Set in the 1930s, the film stars Frances McDormand as Miss Pettigrew, a rather dowdy middle-aged woman who has just lost her job. It appears that she’s somewhat unconventional in her style of work, and the employment agency don’t have anything for her. And then her day gets worse….
Eventually she finds herself at the plush apartment where Delysia, a night-club singer (Amy Adams), is panicking. The place is in chaos, and there’s a young lover in her bed. The apartment belongs to another man, whom she is rather afraid of… she’s glitzy, talented, and rather too addicted to men.
The contrast between the two women is dramatic. Delysia sees Miss Pettigrew as her saviour, however, and the film follows the day that they spend together, untangling Delysia’s love-life and determining her future.
The settings are realistic, the storyline unusual, and the acting mostly excellent. Inevitably there are caricatures, but it’s that kind of film: people behaved in character, if perhaps a bit exaggeratedly so. The pace was just right for our tastes, though it’s not going to appeal to those who want fast action. To lift a little from the humour, and show the serious setting of the frivolous lifestyles of nightclub singers, there are hints - and more than hints - of the coming world war.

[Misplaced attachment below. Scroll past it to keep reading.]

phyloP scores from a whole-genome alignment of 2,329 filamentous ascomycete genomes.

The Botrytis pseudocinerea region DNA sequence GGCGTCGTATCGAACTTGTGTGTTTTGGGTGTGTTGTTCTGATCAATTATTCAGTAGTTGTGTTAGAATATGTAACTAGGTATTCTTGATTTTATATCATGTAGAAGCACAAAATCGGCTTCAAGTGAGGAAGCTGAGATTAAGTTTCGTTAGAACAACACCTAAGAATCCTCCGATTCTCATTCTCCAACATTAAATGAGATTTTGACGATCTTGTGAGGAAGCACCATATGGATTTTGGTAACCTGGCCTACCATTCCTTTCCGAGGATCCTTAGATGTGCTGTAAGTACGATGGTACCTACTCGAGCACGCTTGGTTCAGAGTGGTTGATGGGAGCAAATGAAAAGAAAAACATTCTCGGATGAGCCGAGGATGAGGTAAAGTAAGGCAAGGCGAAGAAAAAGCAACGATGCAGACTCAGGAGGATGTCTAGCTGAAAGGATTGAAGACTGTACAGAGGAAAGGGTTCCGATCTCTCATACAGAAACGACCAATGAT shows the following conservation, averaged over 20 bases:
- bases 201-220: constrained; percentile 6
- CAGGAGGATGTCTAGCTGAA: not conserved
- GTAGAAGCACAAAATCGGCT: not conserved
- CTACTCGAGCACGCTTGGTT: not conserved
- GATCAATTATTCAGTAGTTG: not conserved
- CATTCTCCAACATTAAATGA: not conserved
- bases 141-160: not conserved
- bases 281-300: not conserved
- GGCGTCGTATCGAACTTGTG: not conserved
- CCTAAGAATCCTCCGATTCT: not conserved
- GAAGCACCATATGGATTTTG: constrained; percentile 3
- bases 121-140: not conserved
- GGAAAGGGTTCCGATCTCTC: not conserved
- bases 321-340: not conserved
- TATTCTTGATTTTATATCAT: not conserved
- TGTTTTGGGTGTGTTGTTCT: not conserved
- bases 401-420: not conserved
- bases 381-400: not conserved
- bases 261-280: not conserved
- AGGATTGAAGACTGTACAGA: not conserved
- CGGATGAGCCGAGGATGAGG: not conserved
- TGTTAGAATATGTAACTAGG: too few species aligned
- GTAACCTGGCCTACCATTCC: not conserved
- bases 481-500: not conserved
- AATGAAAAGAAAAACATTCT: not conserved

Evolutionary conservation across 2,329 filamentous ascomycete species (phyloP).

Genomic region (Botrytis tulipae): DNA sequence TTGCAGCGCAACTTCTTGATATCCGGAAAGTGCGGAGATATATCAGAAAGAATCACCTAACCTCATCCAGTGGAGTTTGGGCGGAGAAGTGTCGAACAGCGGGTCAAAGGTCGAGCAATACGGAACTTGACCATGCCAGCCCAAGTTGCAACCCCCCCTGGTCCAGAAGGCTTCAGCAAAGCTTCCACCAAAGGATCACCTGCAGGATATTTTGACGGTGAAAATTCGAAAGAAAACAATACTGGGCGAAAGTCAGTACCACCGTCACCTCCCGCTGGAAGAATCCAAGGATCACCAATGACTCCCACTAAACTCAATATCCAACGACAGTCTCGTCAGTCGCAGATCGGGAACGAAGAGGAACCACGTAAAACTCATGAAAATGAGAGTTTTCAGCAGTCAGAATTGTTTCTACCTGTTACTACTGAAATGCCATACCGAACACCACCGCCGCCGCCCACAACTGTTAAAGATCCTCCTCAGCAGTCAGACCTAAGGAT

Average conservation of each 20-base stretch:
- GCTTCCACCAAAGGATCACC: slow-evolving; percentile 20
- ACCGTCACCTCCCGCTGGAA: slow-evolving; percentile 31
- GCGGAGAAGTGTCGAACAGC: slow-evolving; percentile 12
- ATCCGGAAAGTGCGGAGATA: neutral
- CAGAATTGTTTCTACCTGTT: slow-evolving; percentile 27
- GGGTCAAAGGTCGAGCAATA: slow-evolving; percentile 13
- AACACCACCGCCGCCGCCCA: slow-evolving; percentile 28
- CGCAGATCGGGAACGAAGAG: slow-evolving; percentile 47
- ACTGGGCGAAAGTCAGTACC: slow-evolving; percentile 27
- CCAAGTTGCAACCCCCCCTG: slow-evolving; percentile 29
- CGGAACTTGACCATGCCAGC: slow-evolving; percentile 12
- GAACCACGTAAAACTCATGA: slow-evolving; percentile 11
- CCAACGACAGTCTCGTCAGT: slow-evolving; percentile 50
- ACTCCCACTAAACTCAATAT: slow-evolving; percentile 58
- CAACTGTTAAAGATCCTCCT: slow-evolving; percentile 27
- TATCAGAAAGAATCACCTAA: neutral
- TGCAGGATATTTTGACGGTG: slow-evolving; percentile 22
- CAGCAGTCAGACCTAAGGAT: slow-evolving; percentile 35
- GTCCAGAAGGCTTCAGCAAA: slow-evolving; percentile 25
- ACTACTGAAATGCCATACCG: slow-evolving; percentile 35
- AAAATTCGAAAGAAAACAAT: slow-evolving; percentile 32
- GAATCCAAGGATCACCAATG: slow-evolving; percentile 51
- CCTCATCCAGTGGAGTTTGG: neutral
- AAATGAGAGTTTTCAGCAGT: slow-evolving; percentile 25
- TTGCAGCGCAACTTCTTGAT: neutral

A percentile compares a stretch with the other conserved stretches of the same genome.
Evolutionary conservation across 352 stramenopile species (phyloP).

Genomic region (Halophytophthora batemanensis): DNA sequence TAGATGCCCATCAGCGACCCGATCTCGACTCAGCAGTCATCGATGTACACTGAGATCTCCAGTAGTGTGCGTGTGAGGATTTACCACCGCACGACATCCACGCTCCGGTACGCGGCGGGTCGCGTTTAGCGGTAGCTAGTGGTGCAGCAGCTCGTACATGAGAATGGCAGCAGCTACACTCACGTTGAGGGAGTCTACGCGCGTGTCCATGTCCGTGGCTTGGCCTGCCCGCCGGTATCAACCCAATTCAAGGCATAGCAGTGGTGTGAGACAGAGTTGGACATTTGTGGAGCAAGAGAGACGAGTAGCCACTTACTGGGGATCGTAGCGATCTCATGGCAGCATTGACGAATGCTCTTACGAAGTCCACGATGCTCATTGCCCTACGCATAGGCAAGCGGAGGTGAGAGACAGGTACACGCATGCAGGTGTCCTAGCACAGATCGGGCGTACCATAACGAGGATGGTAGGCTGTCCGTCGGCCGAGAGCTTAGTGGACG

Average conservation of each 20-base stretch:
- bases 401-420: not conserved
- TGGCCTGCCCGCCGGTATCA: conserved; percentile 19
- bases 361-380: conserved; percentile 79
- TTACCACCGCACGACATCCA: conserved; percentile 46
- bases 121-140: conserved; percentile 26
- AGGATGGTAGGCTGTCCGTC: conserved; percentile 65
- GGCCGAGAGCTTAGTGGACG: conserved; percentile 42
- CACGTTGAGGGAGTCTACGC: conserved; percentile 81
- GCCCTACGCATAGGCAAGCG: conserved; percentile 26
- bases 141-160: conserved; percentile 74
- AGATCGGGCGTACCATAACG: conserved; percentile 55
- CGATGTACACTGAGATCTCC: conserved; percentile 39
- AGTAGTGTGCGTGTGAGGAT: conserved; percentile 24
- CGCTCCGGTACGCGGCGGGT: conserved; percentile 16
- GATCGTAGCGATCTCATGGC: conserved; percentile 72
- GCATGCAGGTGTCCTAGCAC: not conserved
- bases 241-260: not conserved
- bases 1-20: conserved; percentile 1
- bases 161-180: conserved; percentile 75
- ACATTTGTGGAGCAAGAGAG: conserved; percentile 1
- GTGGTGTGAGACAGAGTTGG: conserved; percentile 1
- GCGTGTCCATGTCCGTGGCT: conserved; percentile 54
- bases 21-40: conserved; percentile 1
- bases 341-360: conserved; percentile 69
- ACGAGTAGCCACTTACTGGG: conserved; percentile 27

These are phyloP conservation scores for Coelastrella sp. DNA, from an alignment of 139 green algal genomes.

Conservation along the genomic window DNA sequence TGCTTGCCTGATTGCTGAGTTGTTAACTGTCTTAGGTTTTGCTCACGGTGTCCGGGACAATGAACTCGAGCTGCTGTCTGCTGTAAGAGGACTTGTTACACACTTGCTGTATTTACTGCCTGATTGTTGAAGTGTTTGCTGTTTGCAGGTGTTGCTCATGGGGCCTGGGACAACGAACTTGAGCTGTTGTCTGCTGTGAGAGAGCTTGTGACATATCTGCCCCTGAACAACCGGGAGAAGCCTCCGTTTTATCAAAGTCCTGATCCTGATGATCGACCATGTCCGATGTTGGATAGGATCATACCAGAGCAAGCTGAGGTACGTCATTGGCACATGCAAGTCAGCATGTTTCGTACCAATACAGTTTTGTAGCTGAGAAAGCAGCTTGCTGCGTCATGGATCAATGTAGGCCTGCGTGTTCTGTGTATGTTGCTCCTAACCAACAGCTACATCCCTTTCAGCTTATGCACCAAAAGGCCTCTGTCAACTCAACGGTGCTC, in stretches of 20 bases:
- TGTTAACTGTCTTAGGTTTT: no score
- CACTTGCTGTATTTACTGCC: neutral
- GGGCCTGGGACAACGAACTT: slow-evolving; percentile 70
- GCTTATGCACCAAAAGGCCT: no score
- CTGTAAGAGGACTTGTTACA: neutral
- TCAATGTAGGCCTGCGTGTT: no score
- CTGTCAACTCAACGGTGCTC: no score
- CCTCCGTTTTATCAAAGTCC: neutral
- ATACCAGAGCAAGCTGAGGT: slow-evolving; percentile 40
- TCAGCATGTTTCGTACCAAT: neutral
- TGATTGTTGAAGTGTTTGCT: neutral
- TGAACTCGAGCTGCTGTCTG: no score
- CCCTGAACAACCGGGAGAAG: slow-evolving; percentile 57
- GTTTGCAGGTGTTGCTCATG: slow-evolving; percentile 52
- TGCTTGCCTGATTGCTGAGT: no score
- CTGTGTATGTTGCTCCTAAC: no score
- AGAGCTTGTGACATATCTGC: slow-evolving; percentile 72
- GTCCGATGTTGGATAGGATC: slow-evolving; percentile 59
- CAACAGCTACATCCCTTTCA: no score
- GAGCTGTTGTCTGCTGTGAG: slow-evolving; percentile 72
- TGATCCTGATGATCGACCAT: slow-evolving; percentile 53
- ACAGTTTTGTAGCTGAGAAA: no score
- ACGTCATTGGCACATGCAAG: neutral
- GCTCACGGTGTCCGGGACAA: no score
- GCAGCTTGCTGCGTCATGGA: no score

There’s no real plot or storyline, it’s more a story of transformation: as Miss Pettigrew, as Delysia’s social secretary, gets her out of trouble repeatedly, she discovers new things about herself and makes new friends. The ending is unrealistic given that the events and meetings that take pace over a single day, but it doesn’t matter; it’s all highly satisfactory, and very nicely done.
We both enjoyed this film very much.
Rated PG, although I’d have thought the innuendoes and implications would have made it 12. Indeed, in the more cautious United States, the rating is PG-13. Still, there’s not much violence, and nothing explicit, nor is the language too ‘strong’. I don’t suppose it would appeal to children anyway.
Review by Sue F copyright 2016 Sue's DVD Reviews